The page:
Santorum pursues surge in Colorado, Minnesota

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If anybody can pull off the upset, it’s Mr. Santorum. Since Jan. 31, he has made appearances in Colorado every day, with additional stops in Minnesota — a hybrid of his Iowa strategy, in which he spent more time in the state than any other candidate. Last week, he received the endorsement of tea party favorite Tom Tancredo, a former congressman from Colorado.

Mr. Gingrich had positioned himself as the conservative alternative to Mr. Romney, but he appears to be all but conceding Colorado and Minnesota as he zeroes in on Super Tuesday on March 6. He made his first campaign stops here since the Nevada caucuses Monday.

The former House speaker’s absence from the campaign trail gives Mr. Santorum a clear shot at corralling the “anybody-but-Romney” vote.

Mr. Santorum laid a wreath at the Soldiers’ Field Memorial in Rochester, Minn., and gave a health care speech Monday before heading back to Colorado for two more rallies, in Golden and Denver.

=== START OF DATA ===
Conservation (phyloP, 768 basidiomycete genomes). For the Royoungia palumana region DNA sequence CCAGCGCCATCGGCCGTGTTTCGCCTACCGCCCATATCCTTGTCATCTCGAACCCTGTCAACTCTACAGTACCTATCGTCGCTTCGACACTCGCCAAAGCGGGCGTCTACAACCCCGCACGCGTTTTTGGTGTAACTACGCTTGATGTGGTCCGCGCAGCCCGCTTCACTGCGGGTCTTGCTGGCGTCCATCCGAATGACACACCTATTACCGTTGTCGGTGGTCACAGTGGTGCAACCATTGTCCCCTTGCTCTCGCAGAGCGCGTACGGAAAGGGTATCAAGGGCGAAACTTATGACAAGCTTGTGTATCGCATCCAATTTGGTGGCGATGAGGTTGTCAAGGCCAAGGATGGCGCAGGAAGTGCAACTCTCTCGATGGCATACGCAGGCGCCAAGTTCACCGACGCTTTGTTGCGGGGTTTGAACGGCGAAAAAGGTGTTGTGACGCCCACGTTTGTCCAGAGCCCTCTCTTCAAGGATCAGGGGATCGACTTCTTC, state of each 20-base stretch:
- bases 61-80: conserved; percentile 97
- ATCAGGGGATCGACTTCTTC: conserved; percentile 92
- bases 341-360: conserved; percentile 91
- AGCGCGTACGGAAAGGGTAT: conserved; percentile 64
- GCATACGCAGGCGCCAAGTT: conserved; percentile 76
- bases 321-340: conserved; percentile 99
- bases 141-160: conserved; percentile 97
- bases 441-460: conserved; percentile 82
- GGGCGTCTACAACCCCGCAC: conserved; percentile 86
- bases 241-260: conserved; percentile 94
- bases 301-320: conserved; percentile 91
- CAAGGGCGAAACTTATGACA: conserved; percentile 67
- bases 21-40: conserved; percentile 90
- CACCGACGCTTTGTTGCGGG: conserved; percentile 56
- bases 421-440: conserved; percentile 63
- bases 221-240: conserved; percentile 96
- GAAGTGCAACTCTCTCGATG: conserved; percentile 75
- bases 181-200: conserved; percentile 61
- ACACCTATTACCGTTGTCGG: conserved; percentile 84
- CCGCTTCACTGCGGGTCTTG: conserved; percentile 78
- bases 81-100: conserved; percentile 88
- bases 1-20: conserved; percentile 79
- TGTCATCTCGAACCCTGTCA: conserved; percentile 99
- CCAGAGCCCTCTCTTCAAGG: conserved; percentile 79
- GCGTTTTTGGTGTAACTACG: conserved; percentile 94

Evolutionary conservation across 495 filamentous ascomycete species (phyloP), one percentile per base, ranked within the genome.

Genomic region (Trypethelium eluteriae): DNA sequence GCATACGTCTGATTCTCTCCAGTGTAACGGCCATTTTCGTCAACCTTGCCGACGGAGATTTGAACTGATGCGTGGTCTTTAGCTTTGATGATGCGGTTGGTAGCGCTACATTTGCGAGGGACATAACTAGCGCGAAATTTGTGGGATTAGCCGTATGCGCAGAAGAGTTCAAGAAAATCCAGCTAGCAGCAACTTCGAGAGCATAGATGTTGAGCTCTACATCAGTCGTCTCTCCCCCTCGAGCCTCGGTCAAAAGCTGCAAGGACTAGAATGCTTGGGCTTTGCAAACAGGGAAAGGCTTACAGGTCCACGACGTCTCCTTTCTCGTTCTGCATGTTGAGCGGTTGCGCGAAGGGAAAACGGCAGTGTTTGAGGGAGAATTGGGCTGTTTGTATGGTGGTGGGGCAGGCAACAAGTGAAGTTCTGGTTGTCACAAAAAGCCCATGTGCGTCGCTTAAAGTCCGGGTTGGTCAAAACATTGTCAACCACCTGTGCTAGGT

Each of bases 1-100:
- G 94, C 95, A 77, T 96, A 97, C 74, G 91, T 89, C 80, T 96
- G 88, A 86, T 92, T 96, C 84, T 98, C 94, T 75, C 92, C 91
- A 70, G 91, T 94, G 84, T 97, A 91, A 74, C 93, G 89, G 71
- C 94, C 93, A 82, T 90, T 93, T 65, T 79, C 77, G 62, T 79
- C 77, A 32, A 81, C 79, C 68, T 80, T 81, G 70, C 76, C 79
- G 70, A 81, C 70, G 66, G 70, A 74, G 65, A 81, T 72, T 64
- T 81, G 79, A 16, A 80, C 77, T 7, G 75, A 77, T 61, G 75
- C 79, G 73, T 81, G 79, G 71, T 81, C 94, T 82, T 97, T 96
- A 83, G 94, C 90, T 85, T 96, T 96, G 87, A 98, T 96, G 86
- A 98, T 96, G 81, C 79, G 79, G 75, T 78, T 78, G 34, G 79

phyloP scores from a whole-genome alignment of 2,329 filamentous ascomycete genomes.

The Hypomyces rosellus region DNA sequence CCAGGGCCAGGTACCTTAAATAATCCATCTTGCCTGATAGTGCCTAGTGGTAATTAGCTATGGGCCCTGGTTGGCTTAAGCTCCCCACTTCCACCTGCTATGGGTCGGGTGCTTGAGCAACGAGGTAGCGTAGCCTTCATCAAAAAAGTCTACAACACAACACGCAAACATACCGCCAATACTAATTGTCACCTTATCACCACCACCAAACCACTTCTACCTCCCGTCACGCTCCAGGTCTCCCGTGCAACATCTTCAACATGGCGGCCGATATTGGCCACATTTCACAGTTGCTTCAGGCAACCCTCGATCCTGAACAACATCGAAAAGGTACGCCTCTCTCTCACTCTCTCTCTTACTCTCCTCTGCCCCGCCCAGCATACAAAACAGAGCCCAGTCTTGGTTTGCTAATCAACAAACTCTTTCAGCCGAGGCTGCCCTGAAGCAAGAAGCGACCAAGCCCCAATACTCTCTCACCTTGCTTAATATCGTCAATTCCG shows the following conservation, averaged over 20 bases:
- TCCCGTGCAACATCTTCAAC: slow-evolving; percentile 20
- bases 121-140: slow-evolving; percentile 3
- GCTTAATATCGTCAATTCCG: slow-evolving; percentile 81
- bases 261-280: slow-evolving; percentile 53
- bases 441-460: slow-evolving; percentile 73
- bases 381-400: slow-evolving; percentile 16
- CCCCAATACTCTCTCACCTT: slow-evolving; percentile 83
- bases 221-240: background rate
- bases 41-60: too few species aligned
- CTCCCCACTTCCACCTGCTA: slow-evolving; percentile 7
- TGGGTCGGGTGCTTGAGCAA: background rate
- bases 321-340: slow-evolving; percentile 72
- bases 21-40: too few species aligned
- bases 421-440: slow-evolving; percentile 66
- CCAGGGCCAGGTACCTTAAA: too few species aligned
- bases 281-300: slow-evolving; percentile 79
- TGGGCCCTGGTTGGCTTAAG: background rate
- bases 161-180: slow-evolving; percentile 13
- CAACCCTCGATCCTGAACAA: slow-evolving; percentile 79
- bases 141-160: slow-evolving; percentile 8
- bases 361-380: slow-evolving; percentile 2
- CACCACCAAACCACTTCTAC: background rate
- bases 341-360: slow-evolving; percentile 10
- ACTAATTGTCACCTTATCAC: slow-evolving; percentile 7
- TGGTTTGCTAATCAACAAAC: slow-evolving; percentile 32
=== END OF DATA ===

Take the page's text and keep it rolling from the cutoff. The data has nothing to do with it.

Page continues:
Still, Mr. Romney was taking nothing for granted in Colorado, touching down for appearances Saturday, then returning Monday for a speech in Grand Junction, a fundraiser in Cherry Hills Village and a rally at Arapahoe High School in Centennial. At the same time, his campaign attempted to downplay expectations in Minnesota, with Mr. Pawlenty predicting that the race would be “very competitive.”

“I could easily see a scenario where the three or four top candidates tomorrow are bunched together towards the top of the pack,” Mr. Pawlenty, the Romney campaign’s national co-chairman, told reporters. “I can’t tell you who’s going to come out on top.”

The Public Policy Polling survey showed Mr. Santorum with 29 percent and Mr. Romney with 27 percent of the vote in Minnesota. In Colorado, Mr. Romney led with 40 percent of the vote to Mr. Santorum’s 26 percent.

Santorum’s personal likability — perhaps driven by the fact that no one has felt the need to attack him — has a lot to do with why he’s doing so well in these states,” the polling firm said in a statement.

In 2008, Mr. Romney took 60 percent of the vote in Colorado to 18 percent for Mr. McCain. In Minnesota, Mr. Romney won 41 percent to 22 percent for Mr. McCain and 16 percent for Rep. Ron Paul of Texas.

This article is based in part on wire service reports.

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